JobBridge was of its time - now lets see ‘new pol­i­tics’

Bray People - - OPINION -

EVER since its in­cep­tion in 2011, the JobBridge in­tern­ship scheme has been the sub­ject of fierce and on­go­ing crit­i­cism.

This crit­i­cism, some of it jus­ti­fied some less so, typ­i­cally cen­tred on the abuse of the system by some un­scrupu­lous busi­nesses who used JobBridge as a source of cheap labour, or even ‘slave labour’ ac­cord­ing to more vo­cal po­lit­i­cal crit­ics.

Now, five years on, the newly-minted So­cial Pro­tec­tion Min­is­ter Leo Varad­kar – in one of his first ma­jor an­nounce­ments since tak­ing on the new role – has an­nounced he is go­ing to scrap the scheme in­tro­duced by his Labour pre­de­ces­sor Joan Bur­ton.

Min­is­ter Varad­kar said the scheme was cre­ated in a pe­riod of eco­nomic col­lapse, when em­ploy­ers couldn’t af­ford to hire staff and when grad­u­ates could not find work ex­pe­ri­ence.

The idea be­hind JobBridge – help­ing em­ploy­ers fill posts while giv­ing grad­u­ates on the job training and ex­pe­ri­ence – was laud­able but, in prac­tice, the scheme fell woe­fully short.

In fact, just last month in­ter­nal doc­u­ments which emerged from the De­part­ment of So­cial Pro­tec­tion re­vealed that the de­part­ment had been forced to re­scind a ban on 44 busi­nesses who had been barred from par­tic­i­pat­ing in JobBridge for abus­ing, bul­ly­ing, ha­rass­ing and even as­sault­ing in­terns, be­cause the De­part­ment found its own guide­lines were de­fi­cient.

This shock­ing sit­u­a­tion – a huge em­bar­rass­ment for the Gov­ern­ment and its vaunted Ac­tion Plan for Jobs – gave weight to many of the crit­i­cisms that had been lev­elled at the JobBridge scheme.

Anec­do­tally, there have been many sto­ries of firms, big and small, us­ing JobBridge to hire staff on the cheap. The pro­gramme has also been slated – with some jus­ti­fi­ca­tion – as a num­ber jug­gling ex­er­cise mask­ing the true num­bers on Ire­land’s dole queues.

Both al­le­ga­tions have merit but, to be fair, so do as­pects of the JobBridge Pro­gramme.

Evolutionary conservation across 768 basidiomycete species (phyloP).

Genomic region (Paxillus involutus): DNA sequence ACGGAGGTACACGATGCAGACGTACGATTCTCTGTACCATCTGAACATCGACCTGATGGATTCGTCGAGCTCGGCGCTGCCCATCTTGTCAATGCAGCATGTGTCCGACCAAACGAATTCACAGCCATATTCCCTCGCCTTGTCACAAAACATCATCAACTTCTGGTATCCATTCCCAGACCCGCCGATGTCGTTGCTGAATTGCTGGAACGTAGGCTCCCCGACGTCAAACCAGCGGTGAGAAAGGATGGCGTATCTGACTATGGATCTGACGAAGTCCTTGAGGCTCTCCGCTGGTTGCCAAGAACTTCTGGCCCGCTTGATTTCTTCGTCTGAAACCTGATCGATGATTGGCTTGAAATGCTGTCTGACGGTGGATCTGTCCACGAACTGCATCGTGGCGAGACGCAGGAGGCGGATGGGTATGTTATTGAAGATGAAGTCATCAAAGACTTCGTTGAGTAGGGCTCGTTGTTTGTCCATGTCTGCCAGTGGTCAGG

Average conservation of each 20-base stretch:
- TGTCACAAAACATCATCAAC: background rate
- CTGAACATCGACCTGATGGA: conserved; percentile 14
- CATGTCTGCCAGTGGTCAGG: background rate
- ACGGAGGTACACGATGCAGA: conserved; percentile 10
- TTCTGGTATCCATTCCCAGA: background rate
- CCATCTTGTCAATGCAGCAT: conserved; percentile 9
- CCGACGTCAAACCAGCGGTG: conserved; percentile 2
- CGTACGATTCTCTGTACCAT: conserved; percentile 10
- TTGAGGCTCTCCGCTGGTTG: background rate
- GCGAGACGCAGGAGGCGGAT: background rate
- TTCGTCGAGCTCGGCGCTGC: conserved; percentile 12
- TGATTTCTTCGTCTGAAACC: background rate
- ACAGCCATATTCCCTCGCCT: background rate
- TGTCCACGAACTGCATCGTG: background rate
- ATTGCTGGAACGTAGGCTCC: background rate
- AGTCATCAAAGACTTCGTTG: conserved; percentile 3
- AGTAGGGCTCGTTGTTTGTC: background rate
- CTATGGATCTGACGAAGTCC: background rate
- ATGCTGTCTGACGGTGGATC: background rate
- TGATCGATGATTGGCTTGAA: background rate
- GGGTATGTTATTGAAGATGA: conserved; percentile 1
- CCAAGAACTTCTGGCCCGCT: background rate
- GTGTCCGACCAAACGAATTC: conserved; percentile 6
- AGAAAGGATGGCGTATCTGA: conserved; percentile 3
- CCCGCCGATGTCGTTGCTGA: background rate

How­ever many JobBridge par­tic­i­pants will have gained from the ex­pe­ri­ence. Gov­ern­ment fig­ures show that of the roughly 46,500 peo­ple who have taken part in JobBridge, around a third im­me­di­ately found em­ploy­ment on com­plet­ing their in­tern­ships. So what hap­pens now? Ac­cord­ing to Min­is­ter Varad­kar he in­tends shelv­ing JobBridge in Septem­ber, as soon as the re­sults of an ex­ter­nal re­view of the scheme – by eco­nomic con­sul­tants In­de­con - land on his desk.

Given that the min­is­ter has al­ready com­mit­ted to scrap­ping JobBridge, he ob­vi­ously does not ex­pect the In­de­con re­port to have much pos­i­tive to say about JobBridge. Pre­sum­ably he is wait­ing to see what al­ter­na­tives In­de­con pro­pose be­fore he moves for­ward.

There were pos­i­tives to the JobBridge scheme and th­ese as­pects should not be aban­doned. A prop­erly run, suit­ably mon­i­tored and gen­uinely ben­e­fi­cial al­ter­na­tive could have huge ben­e­fits.

There could also be some ben­e­fits – of the po­lit­i­cal va­ri­ety - for Min­is­ter Varad­kar whose side­ways move from Health to So­cial Pro­tec­tion has been widely seen as a de­mo­tion. If he suc­cess­fully man­ages to over­haul JobBridge it could give him a ma­jor po­lit­i­cal boost and help po­si­tion him ahead of his main ri­val Si­mon Coveney who is faced with a tough two front bat­tle in solv­ing the hous­ing cri­sis and deal­ing with the Ir­ish Wa­ter de­ba­cle.

Quite what will emerge in Septem­ber is dif­fi­cult to pre­dict. How­ever, it is dif­fi­cult to see any ma­jor op­po­si­tion to the scrap­ping of JobBridge – pro­vided the al­ter­na­tive is ac­tu­ally fit for pur­pose – so we might fi­nally see some of the ‘New Pol­i­tics’ we’ve all been hear­ing so much about since the election.

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